OCT 12, 2022 1:00 PM PDT

Mediterranean Diet Improves Immunotherapy Response in Advanced Melanoma Patients

WRITTEN BY: Ryan Vingum

The Mediterranean diet has been popularized in recent years for its wide-ranging health benefits. Among the many health benefits of the diet include a significant reduction in the risk of cardiovascular diseases (such as the lowering of cholesterol and the prevention of heart disease), the management of blood glucose levels, and the management of a healthy weight, all of which can contribute to a person’s increased longevity.

Part of the Mediterranean’s health benefits stems from the increased amounts of healthy unsaturated fats people consume while following these diets. These fats, including mono and polyunsaturated fats, come from a higher consumption of fish, nuts, and whole grains, which are staples of the diet. In comparison, the typical American diet consists of pretty much the opposite: saturated fats, enriched flours, and sugar.

According to a study presented at UEG Week 2022, the Mediterranean diet could count “helps improve response to cancer treatment” among its many health benefits.

The presentation recounts preliminary data from a multi-center trial that included about 90 participants with advanced melanoma from the U.S. and the Netherlands. Researchers gathered information about patient’s dietary habits while they were receiving treatment with an immune checkpoint inhibitor. Immune checkpoint inhibitors work by blocking certain parts of the immune system, which tells T-cells to start attacking cancer cells.

With the use of regular imaging scans, researchers were able to show that patients who followed a Mediterranean diet had (1) a better response to immune checkpoint inhibitors and (2) progression-free survival after 12 months of treatment. Researchers highlight that their findings indicate the importance of dietary education and support for melanoma patients, which could help improve treatment outcomes.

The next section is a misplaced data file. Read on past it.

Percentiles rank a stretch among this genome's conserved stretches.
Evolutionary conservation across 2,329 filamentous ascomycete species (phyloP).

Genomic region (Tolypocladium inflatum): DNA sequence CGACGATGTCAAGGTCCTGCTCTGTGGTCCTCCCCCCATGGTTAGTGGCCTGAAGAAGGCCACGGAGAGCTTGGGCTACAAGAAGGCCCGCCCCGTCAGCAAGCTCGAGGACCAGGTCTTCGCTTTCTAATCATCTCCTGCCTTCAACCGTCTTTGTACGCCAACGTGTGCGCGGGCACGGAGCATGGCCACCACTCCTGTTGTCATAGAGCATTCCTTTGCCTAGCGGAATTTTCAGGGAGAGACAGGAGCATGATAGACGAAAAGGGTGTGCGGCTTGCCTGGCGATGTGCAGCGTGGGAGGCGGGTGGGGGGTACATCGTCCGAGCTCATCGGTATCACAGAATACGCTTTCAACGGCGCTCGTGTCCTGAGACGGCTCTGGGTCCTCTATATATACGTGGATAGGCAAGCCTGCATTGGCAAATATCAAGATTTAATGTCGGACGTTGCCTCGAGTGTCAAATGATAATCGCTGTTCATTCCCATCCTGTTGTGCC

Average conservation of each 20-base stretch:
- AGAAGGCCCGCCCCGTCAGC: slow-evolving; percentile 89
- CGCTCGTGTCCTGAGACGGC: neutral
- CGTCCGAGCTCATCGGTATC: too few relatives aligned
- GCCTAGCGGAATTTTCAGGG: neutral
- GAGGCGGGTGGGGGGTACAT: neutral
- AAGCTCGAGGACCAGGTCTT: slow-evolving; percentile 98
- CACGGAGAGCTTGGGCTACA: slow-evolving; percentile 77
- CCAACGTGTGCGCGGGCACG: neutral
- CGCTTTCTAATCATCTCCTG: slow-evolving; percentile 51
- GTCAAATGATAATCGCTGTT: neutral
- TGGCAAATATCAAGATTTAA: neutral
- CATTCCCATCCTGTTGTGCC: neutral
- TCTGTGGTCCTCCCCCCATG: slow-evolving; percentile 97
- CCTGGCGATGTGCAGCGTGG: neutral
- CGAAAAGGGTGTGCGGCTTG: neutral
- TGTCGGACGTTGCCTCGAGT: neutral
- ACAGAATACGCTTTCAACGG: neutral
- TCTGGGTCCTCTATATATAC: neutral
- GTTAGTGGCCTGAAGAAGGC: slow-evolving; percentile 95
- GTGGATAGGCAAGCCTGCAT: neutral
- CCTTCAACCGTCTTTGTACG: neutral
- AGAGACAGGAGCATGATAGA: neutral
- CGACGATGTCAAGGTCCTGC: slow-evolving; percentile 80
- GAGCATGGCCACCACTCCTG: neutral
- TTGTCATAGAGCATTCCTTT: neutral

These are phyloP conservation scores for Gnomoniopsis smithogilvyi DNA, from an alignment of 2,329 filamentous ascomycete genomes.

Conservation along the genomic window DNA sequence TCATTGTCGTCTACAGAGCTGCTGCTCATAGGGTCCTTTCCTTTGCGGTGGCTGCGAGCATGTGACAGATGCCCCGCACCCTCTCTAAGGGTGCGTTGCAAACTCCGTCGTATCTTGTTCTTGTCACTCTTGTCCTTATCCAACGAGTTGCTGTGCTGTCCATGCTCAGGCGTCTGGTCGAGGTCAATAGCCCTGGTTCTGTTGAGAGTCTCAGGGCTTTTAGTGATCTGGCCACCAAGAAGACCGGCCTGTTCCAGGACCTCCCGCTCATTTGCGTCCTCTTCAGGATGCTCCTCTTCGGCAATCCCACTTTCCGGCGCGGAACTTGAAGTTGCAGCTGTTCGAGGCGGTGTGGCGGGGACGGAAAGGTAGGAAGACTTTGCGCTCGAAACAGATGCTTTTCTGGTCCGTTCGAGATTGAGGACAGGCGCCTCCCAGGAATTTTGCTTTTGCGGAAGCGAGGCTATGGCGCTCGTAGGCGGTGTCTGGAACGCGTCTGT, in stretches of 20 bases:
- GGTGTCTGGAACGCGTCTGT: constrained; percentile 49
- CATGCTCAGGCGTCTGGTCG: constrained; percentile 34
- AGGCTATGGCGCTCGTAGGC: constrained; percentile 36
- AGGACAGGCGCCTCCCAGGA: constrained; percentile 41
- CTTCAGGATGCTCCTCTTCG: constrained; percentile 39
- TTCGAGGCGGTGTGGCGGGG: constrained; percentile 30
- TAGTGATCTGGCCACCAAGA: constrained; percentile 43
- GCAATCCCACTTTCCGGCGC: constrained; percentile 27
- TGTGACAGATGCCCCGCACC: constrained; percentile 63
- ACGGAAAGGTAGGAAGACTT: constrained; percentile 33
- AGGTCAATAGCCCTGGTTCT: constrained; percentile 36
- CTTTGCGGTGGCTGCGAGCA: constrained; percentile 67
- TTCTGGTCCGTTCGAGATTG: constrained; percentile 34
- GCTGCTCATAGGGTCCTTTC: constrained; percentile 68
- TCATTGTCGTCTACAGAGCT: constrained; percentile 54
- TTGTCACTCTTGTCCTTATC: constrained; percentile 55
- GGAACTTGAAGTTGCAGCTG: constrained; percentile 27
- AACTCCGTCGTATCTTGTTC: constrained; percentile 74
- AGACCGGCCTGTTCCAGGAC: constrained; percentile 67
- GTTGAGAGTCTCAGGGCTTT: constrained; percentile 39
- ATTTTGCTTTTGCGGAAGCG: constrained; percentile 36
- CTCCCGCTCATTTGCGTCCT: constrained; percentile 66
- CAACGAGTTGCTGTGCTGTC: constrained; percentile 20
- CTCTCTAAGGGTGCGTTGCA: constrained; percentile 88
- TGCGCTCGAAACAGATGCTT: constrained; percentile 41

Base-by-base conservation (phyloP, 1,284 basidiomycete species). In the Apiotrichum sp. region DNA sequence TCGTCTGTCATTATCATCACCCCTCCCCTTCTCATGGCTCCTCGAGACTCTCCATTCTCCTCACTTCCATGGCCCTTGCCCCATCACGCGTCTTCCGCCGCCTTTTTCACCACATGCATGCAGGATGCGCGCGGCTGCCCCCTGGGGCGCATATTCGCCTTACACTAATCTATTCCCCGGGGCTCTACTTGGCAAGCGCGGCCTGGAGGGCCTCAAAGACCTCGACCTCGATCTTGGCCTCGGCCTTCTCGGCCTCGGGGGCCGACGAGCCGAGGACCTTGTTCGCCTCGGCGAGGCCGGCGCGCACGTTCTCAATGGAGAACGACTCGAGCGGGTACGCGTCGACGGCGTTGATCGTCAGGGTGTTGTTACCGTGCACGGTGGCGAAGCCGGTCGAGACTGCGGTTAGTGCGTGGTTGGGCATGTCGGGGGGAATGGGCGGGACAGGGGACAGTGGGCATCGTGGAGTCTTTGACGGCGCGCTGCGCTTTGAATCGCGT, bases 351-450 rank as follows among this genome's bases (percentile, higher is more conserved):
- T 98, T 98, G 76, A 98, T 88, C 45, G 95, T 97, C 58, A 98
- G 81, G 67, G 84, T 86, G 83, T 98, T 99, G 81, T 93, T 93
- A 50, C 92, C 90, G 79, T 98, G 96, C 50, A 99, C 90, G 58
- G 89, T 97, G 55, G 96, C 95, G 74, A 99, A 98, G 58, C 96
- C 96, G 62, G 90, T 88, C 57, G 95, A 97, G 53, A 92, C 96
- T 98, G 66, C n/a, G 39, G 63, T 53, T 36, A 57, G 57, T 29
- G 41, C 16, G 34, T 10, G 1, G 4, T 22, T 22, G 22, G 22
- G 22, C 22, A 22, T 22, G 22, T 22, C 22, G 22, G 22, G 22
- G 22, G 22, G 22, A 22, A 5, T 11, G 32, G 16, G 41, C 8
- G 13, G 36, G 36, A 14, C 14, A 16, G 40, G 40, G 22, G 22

Researchers also found that following parts of the Mediterranean diet could reduce side effects caused by immune checkpoint inhibitors or other immune-based treatments. The team suggests that there may be links between diet, the gut microbiome, and the efficacy of treatment of patients with melanoma.   

Sources: Eurekalert!; UEG Week 2022

About the Author
Master's (MA/MS/Other)
Science writer and editor, with a focus on simplifying complex information about health, medicine, technology, and clinical drug development for a general audience.
You May Also Like
DEC 14, 2022
Genetics & Genomics
How Agriculture Turned a Wild Plant Into a Weed
How Agriculture Turned a Wild Plant Into a Weed
Wild plants are everywhere. So why do some become pests? New research has studied how agriculture created that problem f ...
DEC 20, 2022
Cannabis Sciences
The Most Prominent Terpenes in Cannabis
The Most Prominent Terpenes in Cannabis
What are terpenes, and what are the most common ones you can find in your favorite weed strains?
DEC 27, 2022
Cannabis Sciences
Effects of Feeding Hemp Silage to Dairy Cows
Effects of Feeding Hemp Silage to Dairy Cows
A team of researchers led by the German Federal Institute for Risk Assessment (BfR) studied the effects of feeding hemp ...
JAN 16, 2023
Cell & Molecular Biology
The First Cross-Species Signaling Pathway is Discovered
The First Cross-Species Signaling Pathway is Discovered
For the first time, a signaling pathway that links two species has been revealed - molecules generated when bacteria inf ...
JAN 18, 2023
Genetics & Genomics
Detangling the Mystery of Hair Loss in Animals
Detangling the Mystery of Hair Loss in Animals
Most animals are covered in hair, so why do some, like humans, have so much less than all the rest even though we still ...
JAN 31, 2023
Chemistry & Physics
Plastic Debris on the Ocean Floor Has Tripled in 20 Years
Plastic Debris on the Ocean Floor Has Tripled in 20 Years
A new study shows that the total amount of microplastic deposited on the bottom of oceans has tripled in the past two de ...
Loading Comments...